Really rough day yesterday at a residential. I was there twice as long as needed and I must have redone every window on that house two or three times. Nightmare. My skill was lacking yesterday. Not too hot, no awkward windows, brand new rubbers. I couldn’t clean a window to save my life.
What was the problem?
Streaks in fanning, streaks in straight pulls with a pole. I had 5 different squeegees with Black Diamond, Ettore, Unger and Moerman rubbers at different levels of hardness. At one point I got my dry mop out to do a few of the outside windows.
I need more correct practice.
Maybe it’s your Squeegee angle, or it could be curved glass.
I’m sure it has something to do with the fundamentals, having one thing slightly off makes a world of difference in the outcome. Back to the basics.
Probably not enough water, dry air and not enough overlap.
Also I’ve found new rubber tends to leave turn marks when fanning until broken in.
Saturday was a bad one for me. had to put a insurance claim on a broken window that fell on my wife’s head. the inside of the glass broke on her head while she was cleaning the sill and frames and the glass fell on her . The glass was all over the place . she is alrite but the home had so many types of different kinds of window with storm windows too. Every screen that you touch would break . She had Ac units that I had to move out the windows that they said they would remove. Home owner was following me like a hawk. I was losing my patience with the lady . My wife was fine and help more then she usually does… I give her a lot of cred . It’s amazing how a home owner can F up your day
Well… things happen🤔 It understood that is what we all have the insurance for. The insurance is like an A-bomb. It gives you a protection, but god forbid to pull the pin! You know what they will do when you have to renew your policy, right?
If the window costed only few hundred bucks I would rather pay the price to save on the insurance expanse for the long run.
Good news is that your wife is ok👍. Was it a storm window?
You’ve got to watch out for concussion - there can be peculiar symptoms that can’t be assessed by how much pain there is. If you notice any memory issues or driving issues make sure she gets an examination.
Maybe the body is saying sleep. Your mind can be fired up from exercise or drinks and not notice the body has been sending these passive aggressive notes up from the engineering deck.
I also had once the same problem…I do not remember how I fixed, though. You don’t push too much on the rubber, right?
My advice to you is to learn to identify problems before you accept any job. I know it takes experience, but you need to set rules for what you will or will not do. Asses the liability vs. reward, if the liability outweighs the reward, refuse the job. There is plenty straight forward, non-risky, work out there.
For example, my rule is:. “I do not do window disassembly or removal of any kind”
This means that if they have storm windows, I will clean the front and back of the glass, but I will not take them apart and clean every side of multiple panes per window.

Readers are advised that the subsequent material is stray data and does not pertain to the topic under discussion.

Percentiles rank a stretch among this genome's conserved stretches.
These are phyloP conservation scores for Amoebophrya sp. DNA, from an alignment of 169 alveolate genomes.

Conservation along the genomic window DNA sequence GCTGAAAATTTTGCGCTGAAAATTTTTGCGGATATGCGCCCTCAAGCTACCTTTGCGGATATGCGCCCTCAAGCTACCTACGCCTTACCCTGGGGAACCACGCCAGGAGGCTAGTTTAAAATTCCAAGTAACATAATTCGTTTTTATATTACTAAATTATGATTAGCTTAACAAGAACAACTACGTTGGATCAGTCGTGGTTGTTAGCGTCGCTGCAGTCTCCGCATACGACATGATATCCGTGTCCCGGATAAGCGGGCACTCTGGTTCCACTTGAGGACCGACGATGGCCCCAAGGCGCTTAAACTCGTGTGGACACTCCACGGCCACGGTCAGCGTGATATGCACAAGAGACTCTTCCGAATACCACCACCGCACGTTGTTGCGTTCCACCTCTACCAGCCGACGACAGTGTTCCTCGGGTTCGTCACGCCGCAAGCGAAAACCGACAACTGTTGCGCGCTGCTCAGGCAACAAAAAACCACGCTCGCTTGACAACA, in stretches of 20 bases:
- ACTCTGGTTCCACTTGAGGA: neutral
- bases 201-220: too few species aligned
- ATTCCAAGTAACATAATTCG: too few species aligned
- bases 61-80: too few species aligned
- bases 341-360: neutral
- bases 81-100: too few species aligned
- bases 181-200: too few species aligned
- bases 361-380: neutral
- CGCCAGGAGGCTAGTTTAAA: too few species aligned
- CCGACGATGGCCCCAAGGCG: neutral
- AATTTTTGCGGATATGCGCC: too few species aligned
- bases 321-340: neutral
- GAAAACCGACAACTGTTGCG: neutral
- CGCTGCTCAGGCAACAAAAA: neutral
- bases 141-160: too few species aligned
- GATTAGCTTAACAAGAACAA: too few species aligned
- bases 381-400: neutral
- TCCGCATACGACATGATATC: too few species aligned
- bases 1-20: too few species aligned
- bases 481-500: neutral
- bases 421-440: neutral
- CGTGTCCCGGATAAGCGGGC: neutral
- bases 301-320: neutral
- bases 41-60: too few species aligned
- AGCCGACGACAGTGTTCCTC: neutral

Figure out what you don’t want to do, and just say no!
This is the simplest answer, and likely the correct one.
Thank you for the information she is doing very well she was in shock for a little bit she was able to go home took a shower because the job wasn’t to far from our home. She came back and continued to work even wanted to try and use a squeegee and clean some windows I was scared that she got injured she was great .
Thank you very much DFWsqueegee
It was a double hung window I’m totally confused how it happened but I’ll super glad she all rite and I have insurance for things like this
If it tilts in and the latch didn’t fully engage she could have jarred it loose.
I need to learn to say no but I’m just trying to get my name and company out there . Pay my bills put food on our plate make people happy but you are exactly right I get mad at myself because I don’t say NO and waste time try to take things out or down . Thank you for the information and im gonna start doing what you do
I completely agree with @DanTheWindowMan on establishing “policy” and just straight passing on some jobs.
That said, there’s also something to be said for patience. A lot of guys, myself included make good money on storm jobs. But you gotta allow yourself enough time that you don’t feel rushed or stressed while your doing em. Go through, pull em all apart so you know what your working with. Then wash and reassemble.
Additionally, with storms in particular, you gotta be in charge. We make it clear to the customer that if a window does not operate in a mechanically sound fashion, we will not clean it and will remove X amount from their bill.
That takes the pressure off; if you can get? Great. If not? No worries, customer already knows the deal.
Just some thoughts. Glad your wife is alright; stressful day for sure.
I know, I was there, and probably most on this forum were too. The challenge when starting is that you do jobs that you KNOW in your heart, you should not do. Its too risky, doesn’t pay enough, etc.
But I did those jobs too, bills needed to be paid.
I think the issue is that when you are desperate for work, you may lose sight of the time spent on a “bad” job, could be used to find a “good” job.
Regardless, I did a lot of jobs that I would not do now, when I was getting started. And I learned a lot. I don’t regret anything, and it pushed me out of my comfort zone into pressure washing. Which has been very profitable.
I am on the fence here. How can I advise you to avoid jobs, that I did, and now avoid? When doing those jobs is the reason that I can advise you to avoid them?
Maybe learning from experience is the best after all???